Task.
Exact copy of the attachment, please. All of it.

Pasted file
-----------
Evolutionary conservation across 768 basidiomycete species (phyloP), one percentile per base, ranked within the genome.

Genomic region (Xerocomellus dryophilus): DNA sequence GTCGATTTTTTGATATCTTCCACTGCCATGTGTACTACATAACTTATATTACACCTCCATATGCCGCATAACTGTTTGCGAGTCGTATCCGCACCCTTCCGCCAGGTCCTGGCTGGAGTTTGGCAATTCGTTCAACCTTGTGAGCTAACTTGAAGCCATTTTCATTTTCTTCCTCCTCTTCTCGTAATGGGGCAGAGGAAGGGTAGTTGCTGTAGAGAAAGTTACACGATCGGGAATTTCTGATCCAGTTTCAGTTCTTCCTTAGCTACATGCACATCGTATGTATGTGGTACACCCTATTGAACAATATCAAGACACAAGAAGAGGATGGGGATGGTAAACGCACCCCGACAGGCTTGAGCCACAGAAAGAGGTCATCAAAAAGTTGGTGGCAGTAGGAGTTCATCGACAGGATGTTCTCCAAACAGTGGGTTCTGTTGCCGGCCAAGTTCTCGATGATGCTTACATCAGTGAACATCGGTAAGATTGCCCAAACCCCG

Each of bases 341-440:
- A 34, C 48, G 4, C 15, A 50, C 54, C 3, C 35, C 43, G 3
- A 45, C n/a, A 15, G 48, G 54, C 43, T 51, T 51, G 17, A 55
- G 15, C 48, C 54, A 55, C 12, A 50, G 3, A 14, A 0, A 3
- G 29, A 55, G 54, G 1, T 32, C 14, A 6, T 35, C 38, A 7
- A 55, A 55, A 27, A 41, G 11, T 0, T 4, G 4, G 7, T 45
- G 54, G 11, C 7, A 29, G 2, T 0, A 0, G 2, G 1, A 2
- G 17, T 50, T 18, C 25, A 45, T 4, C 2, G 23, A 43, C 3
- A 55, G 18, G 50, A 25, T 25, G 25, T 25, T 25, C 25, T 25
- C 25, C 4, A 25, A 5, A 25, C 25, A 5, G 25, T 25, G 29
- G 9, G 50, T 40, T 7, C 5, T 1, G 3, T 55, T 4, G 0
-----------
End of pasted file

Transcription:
Evolutionary conservation across 768 basidiomycete species (phyloP), one percentile per base, ranked within the genome.

Genomic region (Xerocomellus dryophilus): DNA sequence GTCGATTTTTTGATATCTTCCACTGCCATGTGTACTACATAACTTATATTACACCTCCATATGCCGCATAACTGTTTGCGAGTCGTATCCGCACCCTTCCGCCAGGTCCTGGCTGGAGTTTGGCAATTCGTTCAACCTTGTGAGCTAACTTGAAGCCATTTTCATTTTCTTCCTCCTCTTCTCGTAATGGGGCAGAGGAAGGGTAGTTGCTGTAGAGAAAGTTACACGATCGGGAATTTCTGATCCAGTTTCAGTTCTTCCTTAGCTACATGCACATCGTATGTATGTGGTACACCCTATTGAACAATATCAAGACACAAGAAGAGGATGGGGATGGTAAACGCACCCCGACAGGCTTGAGCCACAGAAAGAGGTCATCAAAAAGTTGGTGGCAGTAGGAGTTCATCGACAGGATGTTCTCCAAACAGTGGGTTCTGTTGCCGGCCAAGTTCTCGATGATGCTTACATCAGTGAACATCGGTAAGATTGCCCAAACCCCG

Each of bases 341-440:
- A 34, C 48, G 4, C 15, A 50, C 54, C 3, C 35, C 43, G 3
- A 45, C n/a, A 15, G 48, G 54, C 43, T 51, T 51, G 17, A 55
- G 15, C 48, C 54, A 55, C 12, A 50, G 3, A 14, A 0, A 3
- G 29, A 55, G 54, G 1, T 32, C 14, A 6, T 35, C 38, A 7
- A 55, A 55, A 27, A 41, G 11, T 0, T 4, G 4, G 7, T 45
- G 54, G 11, C 7, A 29, G 2, T 0, A 0, G 2, G 1, A 2
- G 17, T 50, T 18, C 25, A 45, T 4, C 2, G 23, A 43, C 3
- A 55, G 18, G 50, A 25, T 25, G 25, T 25, T 25, C 25, T 25
- C 25, C 4, A 25, A 5, A 25, C 25, A 5, G 25, T 25, G 29
- G 9, G 50, T 40, T 7, C 5, T 1, G 3, T 55, T 4, G 0